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Ref no: 16/2018

The Financial Stability Board (FSB) Regional Consultative Group (RCG) for Asia met in Kuala Lumpur today at a meeting hosted by Bank Negara Malaysia.

Members of the FSB RCG for Asia began by considering vulnerabilities in the global financial system. They exchanged views on the global financial system, noting in particular the high levels of debt. They observed that financial conditions have tightened, but remain supportive of near-term growth. Focusing on emerging Asia, members examined lending trends, comparing in particular, the current period with that immediately prior to the Asian financial crisis in 1997 and before the global financial crisis. They observed that the share of cross-border lending to Asia that is being undertaken by Asian banks is increasing, and considered the reasons for this trend and possible implications.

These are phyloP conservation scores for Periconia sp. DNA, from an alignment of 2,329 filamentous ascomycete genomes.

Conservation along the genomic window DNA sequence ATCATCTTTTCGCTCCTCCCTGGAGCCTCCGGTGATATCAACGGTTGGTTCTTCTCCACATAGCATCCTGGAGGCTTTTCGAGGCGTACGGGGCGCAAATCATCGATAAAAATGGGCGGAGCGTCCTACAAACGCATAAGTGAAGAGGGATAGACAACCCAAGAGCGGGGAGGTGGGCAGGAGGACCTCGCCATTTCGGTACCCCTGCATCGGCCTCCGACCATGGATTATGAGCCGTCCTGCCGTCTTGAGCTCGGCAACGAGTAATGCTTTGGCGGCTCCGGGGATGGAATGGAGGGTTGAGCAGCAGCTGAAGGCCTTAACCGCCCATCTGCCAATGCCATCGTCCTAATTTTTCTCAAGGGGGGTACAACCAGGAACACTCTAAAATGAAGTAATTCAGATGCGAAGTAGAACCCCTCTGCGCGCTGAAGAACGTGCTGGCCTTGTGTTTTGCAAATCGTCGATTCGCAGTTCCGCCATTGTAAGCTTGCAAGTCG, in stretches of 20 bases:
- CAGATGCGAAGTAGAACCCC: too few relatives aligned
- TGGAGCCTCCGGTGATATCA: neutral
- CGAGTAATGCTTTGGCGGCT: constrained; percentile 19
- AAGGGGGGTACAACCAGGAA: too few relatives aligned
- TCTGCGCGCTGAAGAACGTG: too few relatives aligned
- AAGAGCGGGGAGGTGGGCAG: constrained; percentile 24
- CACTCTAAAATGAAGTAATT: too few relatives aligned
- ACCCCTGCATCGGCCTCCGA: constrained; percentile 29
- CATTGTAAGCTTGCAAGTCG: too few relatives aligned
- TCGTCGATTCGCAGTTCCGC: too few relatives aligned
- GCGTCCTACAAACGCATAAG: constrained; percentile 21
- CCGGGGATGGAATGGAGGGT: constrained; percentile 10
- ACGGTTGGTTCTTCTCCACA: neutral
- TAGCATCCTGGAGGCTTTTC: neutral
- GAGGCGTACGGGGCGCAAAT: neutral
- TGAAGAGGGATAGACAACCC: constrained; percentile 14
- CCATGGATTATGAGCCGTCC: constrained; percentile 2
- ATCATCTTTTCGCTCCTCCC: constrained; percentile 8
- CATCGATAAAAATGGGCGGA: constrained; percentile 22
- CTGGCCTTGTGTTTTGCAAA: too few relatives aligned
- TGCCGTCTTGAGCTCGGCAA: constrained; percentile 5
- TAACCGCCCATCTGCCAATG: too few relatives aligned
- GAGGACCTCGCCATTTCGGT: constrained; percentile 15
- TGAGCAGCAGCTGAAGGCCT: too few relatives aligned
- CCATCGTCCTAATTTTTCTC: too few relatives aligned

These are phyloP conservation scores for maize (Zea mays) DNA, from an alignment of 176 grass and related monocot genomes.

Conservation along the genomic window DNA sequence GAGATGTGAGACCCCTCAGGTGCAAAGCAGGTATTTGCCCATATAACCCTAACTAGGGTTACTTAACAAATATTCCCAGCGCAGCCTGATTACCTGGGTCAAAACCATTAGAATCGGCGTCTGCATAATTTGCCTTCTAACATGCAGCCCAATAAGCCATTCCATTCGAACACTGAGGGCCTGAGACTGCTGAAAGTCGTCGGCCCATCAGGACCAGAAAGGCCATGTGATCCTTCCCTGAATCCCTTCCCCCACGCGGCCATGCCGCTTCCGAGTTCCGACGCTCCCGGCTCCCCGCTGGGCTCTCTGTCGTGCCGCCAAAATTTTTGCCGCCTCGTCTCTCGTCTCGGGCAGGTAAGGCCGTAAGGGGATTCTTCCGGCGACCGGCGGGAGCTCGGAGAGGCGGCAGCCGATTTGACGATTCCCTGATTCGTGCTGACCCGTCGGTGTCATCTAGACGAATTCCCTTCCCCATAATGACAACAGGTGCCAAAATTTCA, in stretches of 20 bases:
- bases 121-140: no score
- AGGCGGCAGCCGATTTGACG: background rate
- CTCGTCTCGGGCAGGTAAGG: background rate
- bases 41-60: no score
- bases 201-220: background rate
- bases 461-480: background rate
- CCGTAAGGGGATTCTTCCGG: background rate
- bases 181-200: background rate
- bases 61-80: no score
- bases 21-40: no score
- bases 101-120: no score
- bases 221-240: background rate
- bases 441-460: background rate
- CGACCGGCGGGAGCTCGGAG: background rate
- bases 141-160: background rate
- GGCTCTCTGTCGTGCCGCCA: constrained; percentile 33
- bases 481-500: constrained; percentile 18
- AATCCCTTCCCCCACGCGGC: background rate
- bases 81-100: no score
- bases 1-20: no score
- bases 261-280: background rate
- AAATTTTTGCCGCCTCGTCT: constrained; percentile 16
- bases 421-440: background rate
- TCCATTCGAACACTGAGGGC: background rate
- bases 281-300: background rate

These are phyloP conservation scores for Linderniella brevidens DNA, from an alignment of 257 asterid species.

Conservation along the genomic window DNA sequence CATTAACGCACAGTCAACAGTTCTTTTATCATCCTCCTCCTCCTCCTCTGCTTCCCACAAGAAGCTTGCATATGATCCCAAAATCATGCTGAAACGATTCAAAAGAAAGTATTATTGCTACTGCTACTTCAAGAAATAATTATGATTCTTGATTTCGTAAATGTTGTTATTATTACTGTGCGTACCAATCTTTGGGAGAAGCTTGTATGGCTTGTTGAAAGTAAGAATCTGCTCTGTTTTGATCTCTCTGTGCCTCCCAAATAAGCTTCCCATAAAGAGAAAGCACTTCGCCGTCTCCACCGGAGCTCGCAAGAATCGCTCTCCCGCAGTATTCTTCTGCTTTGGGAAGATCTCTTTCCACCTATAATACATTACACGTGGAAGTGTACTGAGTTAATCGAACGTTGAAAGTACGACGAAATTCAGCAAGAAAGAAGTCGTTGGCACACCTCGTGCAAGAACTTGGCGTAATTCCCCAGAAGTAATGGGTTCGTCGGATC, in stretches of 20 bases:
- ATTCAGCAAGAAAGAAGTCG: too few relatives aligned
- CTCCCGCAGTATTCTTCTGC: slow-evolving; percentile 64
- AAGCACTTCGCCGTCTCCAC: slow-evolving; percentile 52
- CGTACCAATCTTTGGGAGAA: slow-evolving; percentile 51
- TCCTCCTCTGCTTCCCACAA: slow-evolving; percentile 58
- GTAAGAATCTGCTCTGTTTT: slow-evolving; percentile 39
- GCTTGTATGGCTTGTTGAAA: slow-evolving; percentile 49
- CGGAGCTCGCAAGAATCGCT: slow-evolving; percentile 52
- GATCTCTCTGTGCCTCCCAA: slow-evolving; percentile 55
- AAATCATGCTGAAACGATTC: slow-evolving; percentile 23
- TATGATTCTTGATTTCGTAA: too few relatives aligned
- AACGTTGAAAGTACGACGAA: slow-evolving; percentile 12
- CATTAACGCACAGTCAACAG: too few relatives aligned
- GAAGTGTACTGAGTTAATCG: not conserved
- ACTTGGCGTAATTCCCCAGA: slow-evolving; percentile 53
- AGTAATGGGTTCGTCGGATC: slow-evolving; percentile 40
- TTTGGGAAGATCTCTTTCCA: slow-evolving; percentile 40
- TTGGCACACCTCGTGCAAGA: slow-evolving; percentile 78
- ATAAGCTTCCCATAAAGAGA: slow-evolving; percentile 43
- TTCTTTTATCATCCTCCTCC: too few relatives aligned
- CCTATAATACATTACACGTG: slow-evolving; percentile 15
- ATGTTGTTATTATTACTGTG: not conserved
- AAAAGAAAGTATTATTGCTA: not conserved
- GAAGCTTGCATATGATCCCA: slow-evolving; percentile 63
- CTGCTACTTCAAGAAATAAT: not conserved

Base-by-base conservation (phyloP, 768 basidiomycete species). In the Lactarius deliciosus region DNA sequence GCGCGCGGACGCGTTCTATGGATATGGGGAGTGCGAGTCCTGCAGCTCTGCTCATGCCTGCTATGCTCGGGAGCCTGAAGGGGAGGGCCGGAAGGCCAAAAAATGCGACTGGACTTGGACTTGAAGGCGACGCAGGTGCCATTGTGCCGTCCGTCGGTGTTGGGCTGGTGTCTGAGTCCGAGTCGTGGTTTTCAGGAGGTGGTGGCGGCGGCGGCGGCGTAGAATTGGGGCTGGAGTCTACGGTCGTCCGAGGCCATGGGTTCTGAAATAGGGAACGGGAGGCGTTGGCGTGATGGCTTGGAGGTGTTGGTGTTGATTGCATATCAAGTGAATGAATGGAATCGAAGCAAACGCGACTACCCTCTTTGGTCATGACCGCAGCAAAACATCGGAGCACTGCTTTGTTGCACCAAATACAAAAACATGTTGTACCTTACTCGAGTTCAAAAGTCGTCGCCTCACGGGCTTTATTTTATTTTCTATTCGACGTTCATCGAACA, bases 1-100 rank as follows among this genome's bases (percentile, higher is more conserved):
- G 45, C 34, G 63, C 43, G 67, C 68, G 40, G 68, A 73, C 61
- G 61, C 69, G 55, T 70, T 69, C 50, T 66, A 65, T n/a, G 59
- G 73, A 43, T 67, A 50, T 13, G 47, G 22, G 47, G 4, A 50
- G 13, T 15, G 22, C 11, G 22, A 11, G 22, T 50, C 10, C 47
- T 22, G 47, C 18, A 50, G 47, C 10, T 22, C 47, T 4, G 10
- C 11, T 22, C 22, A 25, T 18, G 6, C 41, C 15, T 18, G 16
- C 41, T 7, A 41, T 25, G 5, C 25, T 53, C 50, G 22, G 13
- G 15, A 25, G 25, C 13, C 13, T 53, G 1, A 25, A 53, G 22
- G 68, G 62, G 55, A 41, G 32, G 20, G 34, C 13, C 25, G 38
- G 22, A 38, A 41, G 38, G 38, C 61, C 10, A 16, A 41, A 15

Members received an update on the FSB’s current and planned activities, the intent of which are to reinforce the G20’s objective of strong, sustainable and balanced growth. Its current work focuses on (i) a vigilant monitoring of emerging risks, including those related to crypto-assets; (ii) completion of the G20’s financial reform priorities, including addressing the decline in correspondent banking relationships, reducing misconduct risk, enhancing the resilience and resolvability of central counterparties and the further development of market-based finance; (iii) pivoting to policy evaluation to ensure that the reforms are operating as intended, and to identify and deliver adjustments where appropriate; and (iv) optimising the FSB’s work to maximise its effectiveness.

The meeting considered the resolution of large systemic banks and other financial institutions, particularly in a cross-border context. In this regard, RCG members discussed implementation in the region of the FSB’s Key Attributes of Effective Resolution Regimes for Financial Institutions,1 challenges they are facing, as well as information sharing arrangements and other cross-border arrangements such as memorandums of understanding.